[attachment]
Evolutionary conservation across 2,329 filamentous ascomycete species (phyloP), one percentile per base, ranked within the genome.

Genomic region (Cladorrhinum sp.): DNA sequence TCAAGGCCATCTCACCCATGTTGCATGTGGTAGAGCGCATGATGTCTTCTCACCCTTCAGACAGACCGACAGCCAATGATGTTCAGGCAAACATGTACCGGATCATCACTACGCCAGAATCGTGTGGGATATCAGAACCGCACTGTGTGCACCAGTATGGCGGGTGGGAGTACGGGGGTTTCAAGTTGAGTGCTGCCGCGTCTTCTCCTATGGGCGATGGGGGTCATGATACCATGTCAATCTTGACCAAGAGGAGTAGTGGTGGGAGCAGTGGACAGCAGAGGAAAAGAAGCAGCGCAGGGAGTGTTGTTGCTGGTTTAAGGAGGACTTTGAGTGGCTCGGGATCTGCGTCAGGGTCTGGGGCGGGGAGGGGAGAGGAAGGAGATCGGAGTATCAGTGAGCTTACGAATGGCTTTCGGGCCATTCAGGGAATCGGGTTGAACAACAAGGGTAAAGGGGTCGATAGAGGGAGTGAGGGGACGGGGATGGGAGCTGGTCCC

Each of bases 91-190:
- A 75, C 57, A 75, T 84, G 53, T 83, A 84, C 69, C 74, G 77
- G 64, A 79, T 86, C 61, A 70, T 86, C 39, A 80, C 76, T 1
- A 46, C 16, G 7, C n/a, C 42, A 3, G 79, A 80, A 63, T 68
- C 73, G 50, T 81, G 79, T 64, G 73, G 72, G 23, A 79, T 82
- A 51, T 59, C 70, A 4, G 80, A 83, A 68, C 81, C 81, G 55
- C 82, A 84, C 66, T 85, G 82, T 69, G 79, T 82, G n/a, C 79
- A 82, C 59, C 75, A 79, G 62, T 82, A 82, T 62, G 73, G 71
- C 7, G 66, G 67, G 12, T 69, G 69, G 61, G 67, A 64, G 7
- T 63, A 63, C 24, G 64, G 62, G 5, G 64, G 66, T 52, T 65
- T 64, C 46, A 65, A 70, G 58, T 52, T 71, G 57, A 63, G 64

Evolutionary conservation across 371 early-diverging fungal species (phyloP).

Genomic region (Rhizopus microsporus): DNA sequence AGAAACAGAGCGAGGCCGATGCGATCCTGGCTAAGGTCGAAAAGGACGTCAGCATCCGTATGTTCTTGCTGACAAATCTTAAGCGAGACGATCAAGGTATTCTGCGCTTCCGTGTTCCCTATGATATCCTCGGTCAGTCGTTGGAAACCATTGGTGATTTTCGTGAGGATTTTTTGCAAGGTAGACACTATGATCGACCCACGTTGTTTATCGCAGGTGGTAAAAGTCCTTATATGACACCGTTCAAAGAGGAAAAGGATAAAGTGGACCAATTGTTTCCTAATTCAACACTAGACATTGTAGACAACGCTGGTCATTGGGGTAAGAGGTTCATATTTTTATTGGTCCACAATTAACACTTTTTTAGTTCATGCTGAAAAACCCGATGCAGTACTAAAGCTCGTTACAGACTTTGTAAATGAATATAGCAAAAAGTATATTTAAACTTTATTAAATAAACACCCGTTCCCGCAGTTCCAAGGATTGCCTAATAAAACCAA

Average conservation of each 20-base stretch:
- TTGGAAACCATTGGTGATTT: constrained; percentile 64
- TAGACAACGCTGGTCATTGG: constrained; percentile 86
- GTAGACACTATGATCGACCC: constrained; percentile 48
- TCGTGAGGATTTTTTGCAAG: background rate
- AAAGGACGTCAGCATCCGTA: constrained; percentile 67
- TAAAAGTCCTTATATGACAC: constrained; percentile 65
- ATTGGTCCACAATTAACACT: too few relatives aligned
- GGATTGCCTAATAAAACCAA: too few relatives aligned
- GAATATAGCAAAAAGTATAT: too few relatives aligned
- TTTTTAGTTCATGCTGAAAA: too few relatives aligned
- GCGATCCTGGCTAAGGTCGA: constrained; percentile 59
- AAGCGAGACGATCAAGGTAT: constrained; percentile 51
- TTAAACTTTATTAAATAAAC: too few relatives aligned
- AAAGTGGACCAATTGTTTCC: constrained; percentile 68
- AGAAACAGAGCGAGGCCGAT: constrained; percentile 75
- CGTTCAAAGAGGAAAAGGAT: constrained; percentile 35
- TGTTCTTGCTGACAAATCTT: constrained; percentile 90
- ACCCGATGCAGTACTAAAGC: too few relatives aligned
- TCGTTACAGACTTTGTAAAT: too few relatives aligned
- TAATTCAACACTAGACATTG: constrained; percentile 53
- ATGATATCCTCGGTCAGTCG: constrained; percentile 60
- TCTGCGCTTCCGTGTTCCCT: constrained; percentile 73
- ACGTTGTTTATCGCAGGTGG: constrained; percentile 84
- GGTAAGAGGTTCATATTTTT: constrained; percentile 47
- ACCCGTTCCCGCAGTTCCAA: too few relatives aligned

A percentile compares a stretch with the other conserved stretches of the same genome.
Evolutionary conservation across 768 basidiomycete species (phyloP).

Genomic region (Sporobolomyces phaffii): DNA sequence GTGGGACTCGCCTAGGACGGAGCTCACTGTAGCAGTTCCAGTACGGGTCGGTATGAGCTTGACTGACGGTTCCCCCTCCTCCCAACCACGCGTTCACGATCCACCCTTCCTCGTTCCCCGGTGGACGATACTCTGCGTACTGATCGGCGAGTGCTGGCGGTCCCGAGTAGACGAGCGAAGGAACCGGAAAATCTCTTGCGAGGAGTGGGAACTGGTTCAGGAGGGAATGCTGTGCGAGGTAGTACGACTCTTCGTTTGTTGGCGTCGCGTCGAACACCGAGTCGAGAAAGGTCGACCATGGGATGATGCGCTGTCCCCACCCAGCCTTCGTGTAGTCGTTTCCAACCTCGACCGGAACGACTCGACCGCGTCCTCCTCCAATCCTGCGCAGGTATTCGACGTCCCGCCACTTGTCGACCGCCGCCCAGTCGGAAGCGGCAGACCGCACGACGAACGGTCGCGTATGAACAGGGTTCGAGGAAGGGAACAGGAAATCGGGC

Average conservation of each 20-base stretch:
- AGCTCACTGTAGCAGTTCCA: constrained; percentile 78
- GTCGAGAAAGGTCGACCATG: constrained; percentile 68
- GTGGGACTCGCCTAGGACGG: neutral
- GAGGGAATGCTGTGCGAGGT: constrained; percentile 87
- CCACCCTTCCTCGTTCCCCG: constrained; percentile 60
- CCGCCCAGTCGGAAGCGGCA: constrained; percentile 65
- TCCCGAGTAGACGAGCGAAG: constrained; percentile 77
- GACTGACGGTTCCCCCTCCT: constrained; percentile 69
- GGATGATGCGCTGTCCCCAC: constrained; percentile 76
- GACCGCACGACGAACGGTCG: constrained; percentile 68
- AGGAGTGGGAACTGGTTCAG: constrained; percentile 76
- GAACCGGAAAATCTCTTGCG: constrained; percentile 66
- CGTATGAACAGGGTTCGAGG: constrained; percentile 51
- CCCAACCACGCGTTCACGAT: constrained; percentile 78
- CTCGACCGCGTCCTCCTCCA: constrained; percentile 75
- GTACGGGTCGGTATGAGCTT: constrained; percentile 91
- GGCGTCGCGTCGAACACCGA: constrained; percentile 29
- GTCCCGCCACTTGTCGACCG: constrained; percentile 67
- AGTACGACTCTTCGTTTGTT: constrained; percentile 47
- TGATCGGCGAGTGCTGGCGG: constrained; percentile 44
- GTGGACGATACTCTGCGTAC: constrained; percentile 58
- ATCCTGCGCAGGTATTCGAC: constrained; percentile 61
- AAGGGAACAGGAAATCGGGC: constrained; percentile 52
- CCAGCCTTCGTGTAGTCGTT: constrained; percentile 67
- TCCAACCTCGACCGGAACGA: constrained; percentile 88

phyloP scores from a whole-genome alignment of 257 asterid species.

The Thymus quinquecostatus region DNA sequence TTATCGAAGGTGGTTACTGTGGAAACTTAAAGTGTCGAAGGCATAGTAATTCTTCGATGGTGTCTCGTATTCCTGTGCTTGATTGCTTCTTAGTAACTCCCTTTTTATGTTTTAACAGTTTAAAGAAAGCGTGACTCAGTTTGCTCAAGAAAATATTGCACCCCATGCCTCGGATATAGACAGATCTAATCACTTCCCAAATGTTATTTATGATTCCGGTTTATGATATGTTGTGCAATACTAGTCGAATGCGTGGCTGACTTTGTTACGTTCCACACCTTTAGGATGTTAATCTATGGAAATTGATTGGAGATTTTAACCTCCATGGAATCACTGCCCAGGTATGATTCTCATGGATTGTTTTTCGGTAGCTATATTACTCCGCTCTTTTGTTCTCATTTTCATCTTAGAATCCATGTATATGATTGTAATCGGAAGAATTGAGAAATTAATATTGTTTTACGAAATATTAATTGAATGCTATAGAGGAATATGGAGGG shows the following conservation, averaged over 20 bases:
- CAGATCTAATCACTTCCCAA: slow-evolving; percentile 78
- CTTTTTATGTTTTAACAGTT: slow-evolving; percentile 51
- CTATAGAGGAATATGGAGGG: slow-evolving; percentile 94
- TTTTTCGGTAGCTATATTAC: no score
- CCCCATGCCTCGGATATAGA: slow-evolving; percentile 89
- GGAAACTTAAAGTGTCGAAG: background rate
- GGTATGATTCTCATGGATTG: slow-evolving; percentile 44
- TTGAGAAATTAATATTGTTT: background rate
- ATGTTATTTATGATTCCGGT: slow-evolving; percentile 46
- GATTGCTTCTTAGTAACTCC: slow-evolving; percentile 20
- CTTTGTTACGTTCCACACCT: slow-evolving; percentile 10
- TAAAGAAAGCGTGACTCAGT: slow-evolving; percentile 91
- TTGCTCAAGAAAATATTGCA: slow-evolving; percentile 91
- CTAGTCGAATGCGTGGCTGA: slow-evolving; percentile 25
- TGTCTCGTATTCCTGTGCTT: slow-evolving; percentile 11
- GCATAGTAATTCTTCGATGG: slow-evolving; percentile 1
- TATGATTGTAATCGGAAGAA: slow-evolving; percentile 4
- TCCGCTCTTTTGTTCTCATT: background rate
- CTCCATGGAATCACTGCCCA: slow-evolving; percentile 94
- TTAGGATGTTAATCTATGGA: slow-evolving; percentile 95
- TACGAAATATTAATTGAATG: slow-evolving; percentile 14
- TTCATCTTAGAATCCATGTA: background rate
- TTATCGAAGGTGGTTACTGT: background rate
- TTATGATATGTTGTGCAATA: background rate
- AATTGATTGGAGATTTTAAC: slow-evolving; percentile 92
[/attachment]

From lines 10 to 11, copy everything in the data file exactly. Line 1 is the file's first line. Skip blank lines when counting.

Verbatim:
- A 82, C 59, C 75, A 79, G 62, T 82, A 82, T 62, G 73, G 71
- C 7, G 66, G 67, G 12, T 69, G 69, G 61, G 67, A 64, G 7